Paris on a budget
I like to believe that money should not determine whether or not you get to travel, I even enjoy making it a challenge to travel places on small budget and so I also turned down the financial help offered by my parents when I told them that I was going to Paris. As a student, my travel budget is tiny but as long as a few precautions are taken it can be done..
1. Find a cheap flight.
I’m everyone has heard about cheap European airlines such as Easyjet or Ryanair. If you can manage to fit your belongings into a carry-on you won’t be charged extra for checked in suitcases, in some case allowing you to fly places for less than €20. You just need to look for good discounts and ideally buy in advance to get the best rate available.
2. Surf couches
Definitely the cheapest way of finding accommodation in a city where you don’t know anyone is to couchsurf. Sign up on www.couchsurfing.org and check their listings – they have hundreds and it’s a great way of meeting locals and getting good insight into what life is like in the city you#re visiting. Many Parisian apartments are quite beautiful and old-fashioned, so the experience can be quite rewarding on many levels. If sleeping at stranger’s apartments is not your cup of teat, try staying at a hostel. Many of them are quite stylish and prices usually start from 15 euros for the night.
3. First think, then eat
Avenue des Champs-Elysees is a well known rip-off street so if you consider going there, don’t even think of buying any of the food there if you want to be a sensible and thrifty Travelette. Instead go for healthy vegetables at Montmatre markets, yummy French baguettes in local bakeries and roasted chestnuts on Place Pigalle. If you want to go to a restaurant, avoid those on the main street and go exploring into side alleys for more affordable and often better quality options.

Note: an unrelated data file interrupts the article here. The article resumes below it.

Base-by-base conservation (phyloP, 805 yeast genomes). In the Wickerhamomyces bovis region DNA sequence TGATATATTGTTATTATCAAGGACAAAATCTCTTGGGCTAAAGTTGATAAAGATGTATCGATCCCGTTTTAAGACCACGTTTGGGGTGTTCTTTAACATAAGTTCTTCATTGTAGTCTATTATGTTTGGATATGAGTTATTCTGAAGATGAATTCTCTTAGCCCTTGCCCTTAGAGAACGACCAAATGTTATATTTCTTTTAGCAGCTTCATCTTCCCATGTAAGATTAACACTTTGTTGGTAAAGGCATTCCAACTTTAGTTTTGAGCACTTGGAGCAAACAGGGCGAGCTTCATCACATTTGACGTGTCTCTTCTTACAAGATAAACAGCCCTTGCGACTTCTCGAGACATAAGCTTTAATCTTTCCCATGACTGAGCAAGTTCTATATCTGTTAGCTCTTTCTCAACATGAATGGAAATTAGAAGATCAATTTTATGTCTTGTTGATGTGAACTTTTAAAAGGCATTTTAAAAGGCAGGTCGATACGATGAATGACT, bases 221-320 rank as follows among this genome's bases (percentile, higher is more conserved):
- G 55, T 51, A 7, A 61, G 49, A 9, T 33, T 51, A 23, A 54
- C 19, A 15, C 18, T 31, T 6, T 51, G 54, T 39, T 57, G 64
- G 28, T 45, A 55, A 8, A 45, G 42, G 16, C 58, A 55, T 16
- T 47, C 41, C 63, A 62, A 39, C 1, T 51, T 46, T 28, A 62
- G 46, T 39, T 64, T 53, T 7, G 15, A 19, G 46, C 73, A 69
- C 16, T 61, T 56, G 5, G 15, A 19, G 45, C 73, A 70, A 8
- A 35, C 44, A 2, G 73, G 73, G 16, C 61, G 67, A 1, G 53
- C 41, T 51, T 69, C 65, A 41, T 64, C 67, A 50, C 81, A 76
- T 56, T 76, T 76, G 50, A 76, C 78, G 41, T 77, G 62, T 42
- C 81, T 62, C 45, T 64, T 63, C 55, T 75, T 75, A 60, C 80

4. Use subway or… a bike!
Think twice about buying single-use tickets (€1,70) if you plan on staying in the city for a bit longer. Instead get a carnet of 10 tickets (€12,70), a one-day pass (€6,40) or one-week pass (€19,15). French students can be a bit rebellious when it comes to using the underground “Le Parisien” journal wrote once. They think the tickets are too expensive so some just go through the gateway without a valid ticket. They do that because some student unions have got together and formed some sort of insurance where everyone gives between 5 and 7 Euros a month and if someone gets caught without a pass and is fined the going fee of €50 the insurance goes and covers it. Much better than riding the metro without a ticket is riding a bike. The velib bikes are available throughout the city, with the first 30 minutes being free of charge. Find out more about how this works here.
5. Plan your sightseeing wisely.
Are you looking for a tour guide? Just ask your CouchSurfing host! As a local they will probably be able to point you in all the right directions and tell you about what is hot or not. If you’re under 26 and a European Union citizen, most of the museums, churches and other touristic places are opened for you for free. the Louvre, Musee des Arts decoratifs, Notre Dame, Sacre-Coeur, Arc de Triomphe, Moulin Rouge, the Pere-Lachaise cemetery and of course, the Eiffel Tower. But instead of paying €10 to climb on top of it, simply sit down in the park outside of it and enjoy it from there, like the locals do. All this for free.
6. Do things you will remember.
Someone once said it’s better collect moments than things. Eat a baguette on the stairs of Sacre-Coeur, rather than buying a mini-version of the white church. Drink cheap wine by the Seine River instead of having a fancy glass of it at a restaurant, after all, what you really need to see of Paris happens on the outside, not inside bars or shopping centers and the like. Take a stroll through the Latin Quarter, catch a smile from a waiter, stop for a chat, have a laugh, attend a free concert (there are lots of those in pubs, especially in the 11th arrondissement), catch a free movie in the open-air cinema at Parc de la Villette), laugh, take pictures, breathe in and out.
I went to Paris for 6 days with 125 euros in my pocket. I ate well, saw sights and met lots of great new people. I came back with an old French Vogue bought from a book shop for 2,5 euros in my hand and a heart full of memories.
Agnieszka Dobrzyniecka is 19 and has been traveling since the day she was born, she has since been to 21 countries. She loves analogue photography, cheap flights and I’m a big fan of cheap flights and couchsurfing. Her specialty is traveling on tiny budgets.